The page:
Writing Better Content for Usability and SEO

On the web, people rarely read things carefully if they read them at all. Jakob Nielsen identified the now familiar F-shaped scanning pattern decades ago, and many writers for the web employ some version of his advice for adapting content to this behaviour.

As content quality takes a more prominent role in SEO, what are some key considerations and techniques in approaching content production?

Shorter isn’t necessarily better

Merely making things shorter isn’t enough. The blunt, functional emails familiar to work environments may be short, but their brevity is more often the result of being written quickly than carefully and is usually at the expense of clarity. No wonder so many people cite work email as a major source of confusion and resentment.

But texts which are both shorter and clearer are more difficult to write, especially without practice, and in sacrificing words we don’t want to lose meaning.

I would have written a shorter letter, but I did not have the time.

And here’s where a lot of content-related SEO strategy goes wrong. In the drive for rapid deployment and scalability, nuances are often glossed over and value lost.

Simpler writing needn’t mean “dumbing down”

A key principle for clearer content is keeping reading age levels low. In general this means aiming for a Flesch-Kincaid score of around 8, i.e. a typical 8th grade student (around 13 years old) should be able to read it.

This is slightly above the level of a tabloid newspaper, and can therefore be a cause for concern when quality is a goal. That is, it’s easy to see this as a kind of anti-intellectualism, forgoing depth and meaning in favour of popular appeal. But this this needn’t be the case.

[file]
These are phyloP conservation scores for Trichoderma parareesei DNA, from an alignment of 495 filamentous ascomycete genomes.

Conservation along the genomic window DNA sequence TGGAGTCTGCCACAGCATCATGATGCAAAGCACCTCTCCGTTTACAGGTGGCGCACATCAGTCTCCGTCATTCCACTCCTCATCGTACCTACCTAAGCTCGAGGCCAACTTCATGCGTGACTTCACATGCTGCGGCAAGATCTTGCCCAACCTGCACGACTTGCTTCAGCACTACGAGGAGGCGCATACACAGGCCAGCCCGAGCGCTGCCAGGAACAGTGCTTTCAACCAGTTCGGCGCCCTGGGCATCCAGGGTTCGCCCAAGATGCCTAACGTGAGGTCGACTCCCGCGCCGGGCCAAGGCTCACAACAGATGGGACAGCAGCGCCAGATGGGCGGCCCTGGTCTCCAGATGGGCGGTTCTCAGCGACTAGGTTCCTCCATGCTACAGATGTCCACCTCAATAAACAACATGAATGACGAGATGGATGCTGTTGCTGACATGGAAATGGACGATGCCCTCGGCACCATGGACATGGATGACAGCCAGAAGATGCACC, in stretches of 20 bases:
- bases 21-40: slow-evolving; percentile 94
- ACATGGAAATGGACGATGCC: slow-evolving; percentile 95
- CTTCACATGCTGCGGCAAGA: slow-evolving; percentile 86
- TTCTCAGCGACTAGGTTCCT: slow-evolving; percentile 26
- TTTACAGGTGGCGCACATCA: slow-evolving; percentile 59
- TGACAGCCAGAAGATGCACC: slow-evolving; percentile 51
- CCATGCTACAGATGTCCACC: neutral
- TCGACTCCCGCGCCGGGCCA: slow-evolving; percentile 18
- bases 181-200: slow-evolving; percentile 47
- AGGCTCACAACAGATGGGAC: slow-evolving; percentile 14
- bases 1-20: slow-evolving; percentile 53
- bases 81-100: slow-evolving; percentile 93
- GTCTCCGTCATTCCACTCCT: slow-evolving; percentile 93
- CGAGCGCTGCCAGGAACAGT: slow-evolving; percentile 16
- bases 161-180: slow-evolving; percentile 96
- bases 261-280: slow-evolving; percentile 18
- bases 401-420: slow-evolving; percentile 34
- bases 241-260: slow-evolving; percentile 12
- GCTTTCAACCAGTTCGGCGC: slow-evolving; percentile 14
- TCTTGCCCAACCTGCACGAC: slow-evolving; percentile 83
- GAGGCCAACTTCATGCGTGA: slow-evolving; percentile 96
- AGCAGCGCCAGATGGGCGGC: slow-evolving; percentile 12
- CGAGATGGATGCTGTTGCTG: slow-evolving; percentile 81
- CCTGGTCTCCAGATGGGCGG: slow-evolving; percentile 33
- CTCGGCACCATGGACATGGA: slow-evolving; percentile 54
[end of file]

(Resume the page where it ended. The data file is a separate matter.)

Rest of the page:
To see why, I strongly recommend reading this fascinating analysis by journalist Shane Snow. In short, his work shows that most of our finest modern literature is written at or below 9th grade levels of comprehension. This includes works by Jane Austen, F. Scott Fitzgerald, Tolstoy, Hemingway and, perhaps incongruously, Dan Brown.

As Snow points out, most people assume that a higher reading level equates to better writing. Yet even those who’re capable of reading at higher levels prefer reading at lower levels.

We should, he says, aim to reduce complexity in our writing as much as possible. We won’t lose credibility by doing so. Our readers will comprehend and retain our ideas more reliably. And we’ll have a higher likelihood of reaching more people (emphasis mine).

Natural language processing and SEO

We know Google goes beyond merely matching search terms to keywords in content. Various applications of natural language processing algorithms have been around for a while and, more recently, RankBrain — an artificial intelligence — has been helping to make their web search results even smarter.

One possible outcome of this is that we’re closer than ever to the ideal of search engines’ really understanding the content they index and the queries they’re responding to. But while AI is making incredible leaps, there’s still a long way to go.

Consider the Winograd Schema Challenge. A kind of Turing Test, these demonstrate subtleties in natural language that we humans take for granted:

Q: The town councillors refused to give the demonstrators a permit because they feared violence. Who feared violence?

Answer 1: the town councillors

Answer 2: the angry demonstrators

Q: The town councillors refused to give the demonstrators a permit because they advocated violence. Who advocated violence?